Organic gemstones include pearls, amber, coral, jet and ivory. This month my Jewelry Creators Unite in Numbers (JCUIN) guild collection was GOING ORGANIC, and featured organic gems. Since there are always more deserving pieces than will fit in the collection, I'm continuing the theme here in my blog.
|Amber Disc Earrings by Shadow Dog Design, made of|
|"Moody Rings", amber set in sterling silver by Lunar Skies|
|"Daybreak" cultured freshwater pearl necklace by Shanghai Tai|
PEARLS are produced by living organisms called mollusks (clams and oysters). When an mollusk encounters an irritant inside it's shell, it coats the irritating object with a shiny nacre that becomes the pearl.
|Freshwater pearl white teardrop bracelet|
by Diane's Dangles
|Wine red coral nugget choker necklace by|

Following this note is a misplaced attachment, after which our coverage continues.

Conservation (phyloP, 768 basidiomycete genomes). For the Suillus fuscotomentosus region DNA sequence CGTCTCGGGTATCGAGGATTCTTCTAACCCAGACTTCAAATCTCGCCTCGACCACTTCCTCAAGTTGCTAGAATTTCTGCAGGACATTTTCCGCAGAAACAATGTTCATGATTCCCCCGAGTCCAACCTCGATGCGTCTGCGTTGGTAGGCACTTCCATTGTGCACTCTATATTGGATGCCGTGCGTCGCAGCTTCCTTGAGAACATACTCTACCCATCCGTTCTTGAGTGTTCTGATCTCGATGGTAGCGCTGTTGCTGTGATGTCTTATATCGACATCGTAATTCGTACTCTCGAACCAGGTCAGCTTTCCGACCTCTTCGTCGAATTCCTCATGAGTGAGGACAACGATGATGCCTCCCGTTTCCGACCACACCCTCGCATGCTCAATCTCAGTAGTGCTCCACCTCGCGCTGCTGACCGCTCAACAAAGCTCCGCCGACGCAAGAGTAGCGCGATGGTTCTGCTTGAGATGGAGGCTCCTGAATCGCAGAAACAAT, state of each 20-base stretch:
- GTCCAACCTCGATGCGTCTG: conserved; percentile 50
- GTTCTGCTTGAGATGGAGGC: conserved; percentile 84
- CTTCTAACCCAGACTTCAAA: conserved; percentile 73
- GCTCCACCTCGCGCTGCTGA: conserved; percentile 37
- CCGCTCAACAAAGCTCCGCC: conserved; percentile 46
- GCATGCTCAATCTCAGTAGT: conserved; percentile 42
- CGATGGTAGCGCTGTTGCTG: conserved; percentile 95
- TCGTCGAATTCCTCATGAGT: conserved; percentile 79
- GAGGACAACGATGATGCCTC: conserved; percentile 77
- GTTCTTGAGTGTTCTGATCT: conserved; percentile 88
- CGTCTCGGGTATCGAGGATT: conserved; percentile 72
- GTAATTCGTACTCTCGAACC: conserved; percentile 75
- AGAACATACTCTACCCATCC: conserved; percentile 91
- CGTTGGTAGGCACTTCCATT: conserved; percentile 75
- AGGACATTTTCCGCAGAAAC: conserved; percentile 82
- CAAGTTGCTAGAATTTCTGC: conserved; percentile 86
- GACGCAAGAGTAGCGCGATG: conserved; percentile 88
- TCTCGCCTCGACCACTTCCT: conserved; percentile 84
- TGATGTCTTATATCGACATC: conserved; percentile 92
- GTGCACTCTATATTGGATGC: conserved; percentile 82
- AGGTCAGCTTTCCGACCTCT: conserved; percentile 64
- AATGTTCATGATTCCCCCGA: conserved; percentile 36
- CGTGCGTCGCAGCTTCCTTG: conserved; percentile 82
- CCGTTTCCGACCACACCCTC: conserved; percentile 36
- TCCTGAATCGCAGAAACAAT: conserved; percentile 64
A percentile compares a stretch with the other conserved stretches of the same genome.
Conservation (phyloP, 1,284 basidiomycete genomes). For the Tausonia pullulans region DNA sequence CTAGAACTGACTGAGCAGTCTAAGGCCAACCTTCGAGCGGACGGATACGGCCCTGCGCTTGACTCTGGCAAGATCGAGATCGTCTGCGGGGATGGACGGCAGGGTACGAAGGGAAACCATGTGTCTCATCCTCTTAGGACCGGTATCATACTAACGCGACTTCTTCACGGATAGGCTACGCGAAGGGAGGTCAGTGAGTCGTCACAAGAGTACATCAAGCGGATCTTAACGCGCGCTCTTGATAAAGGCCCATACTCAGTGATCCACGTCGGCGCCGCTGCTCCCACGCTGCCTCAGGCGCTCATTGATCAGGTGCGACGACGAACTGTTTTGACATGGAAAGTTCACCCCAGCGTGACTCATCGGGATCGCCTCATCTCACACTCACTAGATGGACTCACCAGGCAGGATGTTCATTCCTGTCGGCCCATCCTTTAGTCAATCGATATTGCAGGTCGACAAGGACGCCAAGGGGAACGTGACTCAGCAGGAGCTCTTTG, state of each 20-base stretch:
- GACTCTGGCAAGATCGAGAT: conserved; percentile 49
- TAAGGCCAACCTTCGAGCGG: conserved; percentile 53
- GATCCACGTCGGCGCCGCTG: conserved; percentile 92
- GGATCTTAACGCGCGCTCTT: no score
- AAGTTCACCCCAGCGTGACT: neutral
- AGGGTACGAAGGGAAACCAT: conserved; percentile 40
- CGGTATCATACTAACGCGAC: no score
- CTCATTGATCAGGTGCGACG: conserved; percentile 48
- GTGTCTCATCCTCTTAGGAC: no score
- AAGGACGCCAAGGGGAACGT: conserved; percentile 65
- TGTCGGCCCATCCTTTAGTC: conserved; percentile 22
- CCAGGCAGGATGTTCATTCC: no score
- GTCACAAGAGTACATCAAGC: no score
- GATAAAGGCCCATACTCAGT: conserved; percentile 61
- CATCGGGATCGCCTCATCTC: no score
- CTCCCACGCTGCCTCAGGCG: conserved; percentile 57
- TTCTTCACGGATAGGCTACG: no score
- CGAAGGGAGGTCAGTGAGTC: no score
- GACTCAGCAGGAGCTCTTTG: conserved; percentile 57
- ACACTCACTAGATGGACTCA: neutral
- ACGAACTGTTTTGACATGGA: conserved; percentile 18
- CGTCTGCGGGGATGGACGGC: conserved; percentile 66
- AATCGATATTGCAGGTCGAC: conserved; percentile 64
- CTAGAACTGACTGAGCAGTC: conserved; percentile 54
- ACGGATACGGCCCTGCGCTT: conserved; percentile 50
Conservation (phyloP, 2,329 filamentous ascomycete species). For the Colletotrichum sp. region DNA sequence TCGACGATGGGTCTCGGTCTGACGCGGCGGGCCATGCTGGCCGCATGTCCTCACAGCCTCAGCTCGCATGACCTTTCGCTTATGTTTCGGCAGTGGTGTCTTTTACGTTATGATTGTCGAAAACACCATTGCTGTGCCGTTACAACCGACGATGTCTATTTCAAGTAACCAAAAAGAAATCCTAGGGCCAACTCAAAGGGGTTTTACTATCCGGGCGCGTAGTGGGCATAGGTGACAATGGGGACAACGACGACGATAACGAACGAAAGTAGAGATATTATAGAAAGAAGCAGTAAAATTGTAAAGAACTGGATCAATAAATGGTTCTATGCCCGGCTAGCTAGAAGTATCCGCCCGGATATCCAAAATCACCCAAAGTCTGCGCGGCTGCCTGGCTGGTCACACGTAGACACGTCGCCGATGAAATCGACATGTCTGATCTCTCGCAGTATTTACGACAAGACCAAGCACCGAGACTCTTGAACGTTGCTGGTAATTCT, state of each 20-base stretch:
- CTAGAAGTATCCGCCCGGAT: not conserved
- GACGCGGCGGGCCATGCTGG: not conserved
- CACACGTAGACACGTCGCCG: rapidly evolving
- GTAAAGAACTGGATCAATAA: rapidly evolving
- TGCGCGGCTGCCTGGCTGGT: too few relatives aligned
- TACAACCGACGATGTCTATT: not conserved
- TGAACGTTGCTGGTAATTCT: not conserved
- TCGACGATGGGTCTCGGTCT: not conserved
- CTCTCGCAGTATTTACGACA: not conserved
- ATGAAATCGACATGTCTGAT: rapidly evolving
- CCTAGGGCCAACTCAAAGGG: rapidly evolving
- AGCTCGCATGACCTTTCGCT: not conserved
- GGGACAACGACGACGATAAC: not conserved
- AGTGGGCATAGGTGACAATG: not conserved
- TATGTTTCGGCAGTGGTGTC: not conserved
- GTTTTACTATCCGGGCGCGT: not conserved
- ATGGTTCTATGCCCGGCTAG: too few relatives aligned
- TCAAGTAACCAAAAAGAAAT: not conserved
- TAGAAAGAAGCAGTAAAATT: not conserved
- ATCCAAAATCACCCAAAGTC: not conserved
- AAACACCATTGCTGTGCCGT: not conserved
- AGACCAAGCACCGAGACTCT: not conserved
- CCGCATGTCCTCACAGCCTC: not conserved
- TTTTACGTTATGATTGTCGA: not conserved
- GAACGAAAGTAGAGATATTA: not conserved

Crystal Bazaar (reconstituted coral)
|Red coral and pearl necklace by|
Pink Sunset Jewelry Designs
|Amber and jet necklace by Epona's Jewels|
|Carved crystal skull with garnet, amber and jet|
by Sage Garden
|Vintage carved ivory earrings from my personal collection|
During the 19th century, jet was very popular. This was largely because Queen Victoria wore it. She is particularly remembered wearing jet as part of her mourning dress after the death of her husband, Prince Albert.
IVORY traditionally came from elephant tusks. Elephant ivory is banned in most countries now and difficult to find. Ivory can also come from the teeth of large mammals such as Hippopotamus. Common substitutes now come from bone.
I hope you enjoyed this little foray into the world of organic gemstones. Here are some links to some of my resources if you would like to read more: